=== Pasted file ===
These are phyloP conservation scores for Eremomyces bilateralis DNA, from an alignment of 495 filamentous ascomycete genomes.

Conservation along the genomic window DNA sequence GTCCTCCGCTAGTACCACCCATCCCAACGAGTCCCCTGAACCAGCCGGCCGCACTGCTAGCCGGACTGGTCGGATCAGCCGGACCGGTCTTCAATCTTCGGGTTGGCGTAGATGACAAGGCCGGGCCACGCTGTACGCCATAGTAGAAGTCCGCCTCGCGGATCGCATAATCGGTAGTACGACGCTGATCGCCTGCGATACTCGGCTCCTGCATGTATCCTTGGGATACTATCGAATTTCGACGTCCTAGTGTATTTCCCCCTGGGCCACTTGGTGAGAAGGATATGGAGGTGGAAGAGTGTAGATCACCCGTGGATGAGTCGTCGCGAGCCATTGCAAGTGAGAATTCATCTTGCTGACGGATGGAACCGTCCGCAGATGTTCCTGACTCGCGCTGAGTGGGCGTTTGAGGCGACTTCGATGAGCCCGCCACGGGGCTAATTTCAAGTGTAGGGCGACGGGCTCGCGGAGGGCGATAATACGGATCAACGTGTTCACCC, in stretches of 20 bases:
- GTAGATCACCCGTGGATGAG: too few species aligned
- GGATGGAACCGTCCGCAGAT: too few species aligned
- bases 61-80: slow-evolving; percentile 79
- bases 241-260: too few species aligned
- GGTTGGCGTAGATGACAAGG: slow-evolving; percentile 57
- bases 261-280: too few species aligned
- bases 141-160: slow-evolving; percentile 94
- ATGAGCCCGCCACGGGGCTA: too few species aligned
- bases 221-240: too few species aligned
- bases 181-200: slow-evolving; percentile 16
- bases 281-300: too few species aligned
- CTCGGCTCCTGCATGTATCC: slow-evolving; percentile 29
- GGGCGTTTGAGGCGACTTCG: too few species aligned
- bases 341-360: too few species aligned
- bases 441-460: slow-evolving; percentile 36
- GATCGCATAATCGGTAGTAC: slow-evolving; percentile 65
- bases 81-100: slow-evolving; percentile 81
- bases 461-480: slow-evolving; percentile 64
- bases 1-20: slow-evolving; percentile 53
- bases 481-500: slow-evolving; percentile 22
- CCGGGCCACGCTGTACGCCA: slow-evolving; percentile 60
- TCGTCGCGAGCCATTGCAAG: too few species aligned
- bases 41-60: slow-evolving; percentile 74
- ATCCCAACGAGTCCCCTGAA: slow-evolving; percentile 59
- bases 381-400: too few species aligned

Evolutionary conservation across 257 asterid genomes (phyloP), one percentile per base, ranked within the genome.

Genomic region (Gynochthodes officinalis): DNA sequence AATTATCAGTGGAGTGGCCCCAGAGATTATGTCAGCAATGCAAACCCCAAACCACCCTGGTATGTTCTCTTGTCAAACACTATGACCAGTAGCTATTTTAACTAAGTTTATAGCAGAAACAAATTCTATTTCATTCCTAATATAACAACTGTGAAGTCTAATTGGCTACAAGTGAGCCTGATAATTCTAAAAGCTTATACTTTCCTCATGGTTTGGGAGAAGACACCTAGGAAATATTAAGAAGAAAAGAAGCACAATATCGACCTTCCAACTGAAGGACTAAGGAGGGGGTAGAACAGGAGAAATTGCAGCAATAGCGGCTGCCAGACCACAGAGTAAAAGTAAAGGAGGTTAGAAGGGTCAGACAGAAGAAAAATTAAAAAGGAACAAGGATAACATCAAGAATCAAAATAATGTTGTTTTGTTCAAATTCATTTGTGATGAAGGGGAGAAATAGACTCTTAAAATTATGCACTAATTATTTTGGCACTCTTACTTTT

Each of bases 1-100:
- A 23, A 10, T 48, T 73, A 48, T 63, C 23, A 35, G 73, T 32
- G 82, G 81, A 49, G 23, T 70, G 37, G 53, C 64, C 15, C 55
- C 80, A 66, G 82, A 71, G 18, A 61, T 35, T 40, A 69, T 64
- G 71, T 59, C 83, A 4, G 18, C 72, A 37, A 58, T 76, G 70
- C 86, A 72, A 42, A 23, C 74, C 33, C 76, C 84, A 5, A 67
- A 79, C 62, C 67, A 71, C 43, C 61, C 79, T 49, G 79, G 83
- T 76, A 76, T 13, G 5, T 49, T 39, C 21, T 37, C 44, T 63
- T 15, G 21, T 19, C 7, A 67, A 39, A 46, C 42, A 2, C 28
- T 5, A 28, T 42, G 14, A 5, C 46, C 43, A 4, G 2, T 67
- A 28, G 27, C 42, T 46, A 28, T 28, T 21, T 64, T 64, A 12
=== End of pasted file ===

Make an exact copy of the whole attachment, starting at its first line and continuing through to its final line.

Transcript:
These are phyloP conservation scores for Eremomyces bilateralis DNA, from an alignment of 495 filamentous ascomycete genomes.

Conservation along the genomic window DNA sequence GTCCTCCGCTAGTACCACCCATCCCAACGAGTCCCCTGAACCAGCCGGCCGCACTGCTAGCCGGACTGGTCGGATCAGCCGGACCGGTCTTCAATCTTCGGGTTGGCGTAGATGACAAGGCCGGGCCACGCTGTACGCCATAGTAGAAGTCCGCCTCGCGGATCGCATAATCGGTAGTACGACGCTGATCGCCTGCGATACTCGGCTCCTGCATGTATCCTTGGGATACTATCGAATTTCGACGTCCTAGTGTATTTCCCCCTGGGCCACTTGGTGAGAAGGATATGGAGGTGGAAGAGTGTAGATCACCCGTGGATGAGTCGTCGCGAGCCATTGCAAGTGAGAATTCATCTTGCTGACGGATGGAACCGTCCGCAGATGTTCCTGACTCGCGCTGAGTGGGCGTTTGAGGCGACTTCGATGAGCCCGCCACGGGGCTAATTTCAAGTGTAGGGCGACGGGCTCGCGGAGGGCGATAATACGGATCAACGTGTTCACCC, in stretches of 20 bases:
- GTAGATCACCCGTGGATGAG: too few species aligned
- GGATGGAACCGTCCGCAGAT: too few species aligned
- bases 61-80: slow-evolving; percentile 79
- bases 241-260: too few species aligned
- GGTTGGCGTAGATGACAAGG: slow-evolving; percentile 57
- bases 261-280: too few species aligned
- bases 141-160: slow-evolving; percentile 94
- ATGAGCCCGCCACGGGGCTA: too few species aligned
- bases 221-240: too few species aligned
- bases 181-200: slow-evolving; percentile 16
- bases 281-300: too few species aligned
- CTCGGCTCCTGCATGTATCC: slow-evolving; percentile 29
- GGGCGTTTGAGGCGACTTCG: too few species aligned
- bases 341-360: too few species aligned
- bases 441-460: slow-evolving; percentile 36
- GATCGCATAATCGGTAGTAC: slow-evolving; percentile 65
- bases 81-100: slow-evolving; percentile 81
- bases 461-480: slow-evolving; percentile 64
- bases 1-20: slow-evolving; percentile 53
- bases 481-500: slow-evolving; percentile 22
- CCGGGCCACGCTGTACGCCA: slow-evolving; percentile 60
- TCGTCGCGAGCCATTGCAAG: too few species aligned
- bases 41-60: slow-evolving; percentile 74
- ATCCCAACGAGTCCCCTGAA: slow-evolving; percentile 59
- bases 381-400: too few species aligned

Evolutionary conservation across 257 asterid genomes (phyloP), one percentile per base, ranked within the genome.

Genomic region (Gynochthodes officinalis): DNA sequence AATTATCAGTGGAGTGGCCCCAGAGATTATGTCAGCAATGCAAACCCCAAACCACCCTGGTATGTTCTCTTGTCAAACACTATGACCAGTAGCTATTTTAACTAAGTTTATAGCAGAAACAAATTCTATTTCATTCCTAATATAACAACTGTGAAGTCTAATTGGCTACAAGTGAGCCTGATAATTCTAAAAGCTTATACTTTCCTCATGGTTTGGGAGAAGACACCTAGGAAATATTAAGAAGAAAAGAAGCACAATATCGACCTTCCAACTGAAGGACTAAGGAGGGGGTAGAACAGGAGAAATTGCAGCAATAGCGGCTGCCAGACCACAGAGTAAAAGTAAAGGAGGTTAGAAGGGTCAGACAGAAGAAAAATTAAAAAGGAACAAGGATAACATCAAGAATCAAAATAATGTTGTTTTGTTCAAATTCATTTGTGATGAAGGGGAGAAATAGACTCTTAAAATTATGCACTAATTATTTTGGCACTCTTACTTTT

Each of bases 1-100:
- A 23, A 10, T 48, T 73, A 48, T 63, C 23, A 35, G 73, T 32
- G 82, G 81, A 49, G 23, T 70, G 37, G 53, C 64, C 15, C 55
- C 80, A 66, G 82, A 71, G 18, A 61, T 35, T 40, A 69, T 64
- G 71, T 59, C 83, A 4, G 18, C 72, A 37, A 58, T 76, G 70
- C 86, A 72, A 42, A 23, C 74, C 33, C 76, C 84, A 5, A 67
- A 79, C 62, C 67, A 71, C 43, C 61, C 79, T 49, G 79, G 83
- T 76, A 76, T 13, G 5, T 49, T 39, C 21, T 37, C 44, T 63
- T 15, G 21, T 19, C 7, A 67, A 39, A 46, C 42, A 2, C 28
- T 5, A 28, T 42, G 14, A 5, C 46, C 43, A 4, G 2, T 67
- A 28, G 27, C 42, T 46, A 28, T 28, T 21, T 64, T 64, A 12